What makes this book different than the many other books that thoroughly explain the irreconcilable problems with the character of the god of the bible and with the bible’s textual errors and contradictions is the author’s education, experience and unique perspective. As a counseling psychologist, Valerie Tarico examines the reasons we believe what we believe and how that pertains to Christian beliefs specifically. Each chapter of this book begins with an explanation of basic Christian doctrines and is then followed by a “to consider” section, a short recap of the elements in the chapter and very thought-provoking questions for further study and contemplation. I found the organization in this book easy to follow and the author’s voice enjoyable.  In addition, it is well researched.

Essentially, Tarico, in Trusting Doubt: A Former Evangelical Looks at Old Beliefs in a New Light, asks the question (as it pertains to religious belief) that all of mankind needs to answer in order to create more workable and congruent communities, and I quote, “Where is our greatest loyalty – to our ideology or to our shared ideas? And which wins when the two are in conflict?” How do we build upon the philosophical wisdom from those before us while remaining vigilant about the (sometimes very tragic) errors of our past? This book is a logical, very thought-provoking exploration of these questions.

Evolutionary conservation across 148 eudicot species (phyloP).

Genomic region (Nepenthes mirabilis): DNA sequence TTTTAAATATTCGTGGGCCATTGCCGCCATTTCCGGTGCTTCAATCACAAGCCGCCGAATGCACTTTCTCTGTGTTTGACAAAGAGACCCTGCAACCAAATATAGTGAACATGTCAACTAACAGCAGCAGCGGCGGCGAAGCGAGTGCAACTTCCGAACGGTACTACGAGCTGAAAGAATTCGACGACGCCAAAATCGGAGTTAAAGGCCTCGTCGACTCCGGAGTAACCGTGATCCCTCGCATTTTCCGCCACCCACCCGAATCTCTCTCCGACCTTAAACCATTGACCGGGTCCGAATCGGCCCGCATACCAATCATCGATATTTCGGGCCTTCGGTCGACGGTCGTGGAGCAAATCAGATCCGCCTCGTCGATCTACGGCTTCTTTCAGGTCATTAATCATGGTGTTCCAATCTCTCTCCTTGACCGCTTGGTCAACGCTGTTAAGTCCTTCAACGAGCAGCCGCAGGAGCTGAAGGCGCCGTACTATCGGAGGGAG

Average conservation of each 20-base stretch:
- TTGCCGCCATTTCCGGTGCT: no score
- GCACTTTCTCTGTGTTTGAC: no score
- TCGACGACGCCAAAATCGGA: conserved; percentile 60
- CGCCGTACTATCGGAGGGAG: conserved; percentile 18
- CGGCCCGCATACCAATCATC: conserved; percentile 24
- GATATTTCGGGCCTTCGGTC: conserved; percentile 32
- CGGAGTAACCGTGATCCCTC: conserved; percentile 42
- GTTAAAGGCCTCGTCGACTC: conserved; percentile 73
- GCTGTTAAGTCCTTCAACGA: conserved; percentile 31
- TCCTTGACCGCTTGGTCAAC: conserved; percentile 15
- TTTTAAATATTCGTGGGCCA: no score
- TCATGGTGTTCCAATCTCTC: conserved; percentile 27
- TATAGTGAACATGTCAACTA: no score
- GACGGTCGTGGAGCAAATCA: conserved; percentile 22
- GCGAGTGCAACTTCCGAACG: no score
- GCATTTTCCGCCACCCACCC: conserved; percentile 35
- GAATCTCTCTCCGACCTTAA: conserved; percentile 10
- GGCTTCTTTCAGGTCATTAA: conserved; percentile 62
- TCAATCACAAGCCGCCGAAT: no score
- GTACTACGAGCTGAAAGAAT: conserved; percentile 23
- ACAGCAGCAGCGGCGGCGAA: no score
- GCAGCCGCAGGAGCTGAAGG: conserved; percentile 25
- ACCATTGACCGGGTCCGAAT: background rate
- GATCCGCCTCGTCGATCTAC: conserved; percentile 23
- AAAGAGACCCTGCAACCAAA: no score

Valerie Tarico

A bit about the author, Valerie Tarico:

Valerie Tarico, Ph.D., is a former fundamentalist Christian and graduate of Wheaton College in Illinois. She holds a doctorate in Counseling Psychology from the University of Iowa and has completed post-doctoral studies at the University of Washington. Dr. Tarico writes for ExChristian.net, for The Huffington Post, and also hosts a television series in Seattle, Washington, on “moral politics.” She promotes interfaith and shared values that link all humanity and speaks to churches and groups on topics such as moral development, the psychology of belief and wisdom convergence.

To learn more about Dr. Valerie Tarico, visit: ValerieTarico.com.

To purchase Trusting Doubt: A Former Evangelical Looks at Old Beliefs in a New Light, visit: Amazon.

© 2015, Vilma Reynoso, vilmareynoso.com, Inspiration for Abundant Living for all Beings From One Creative Being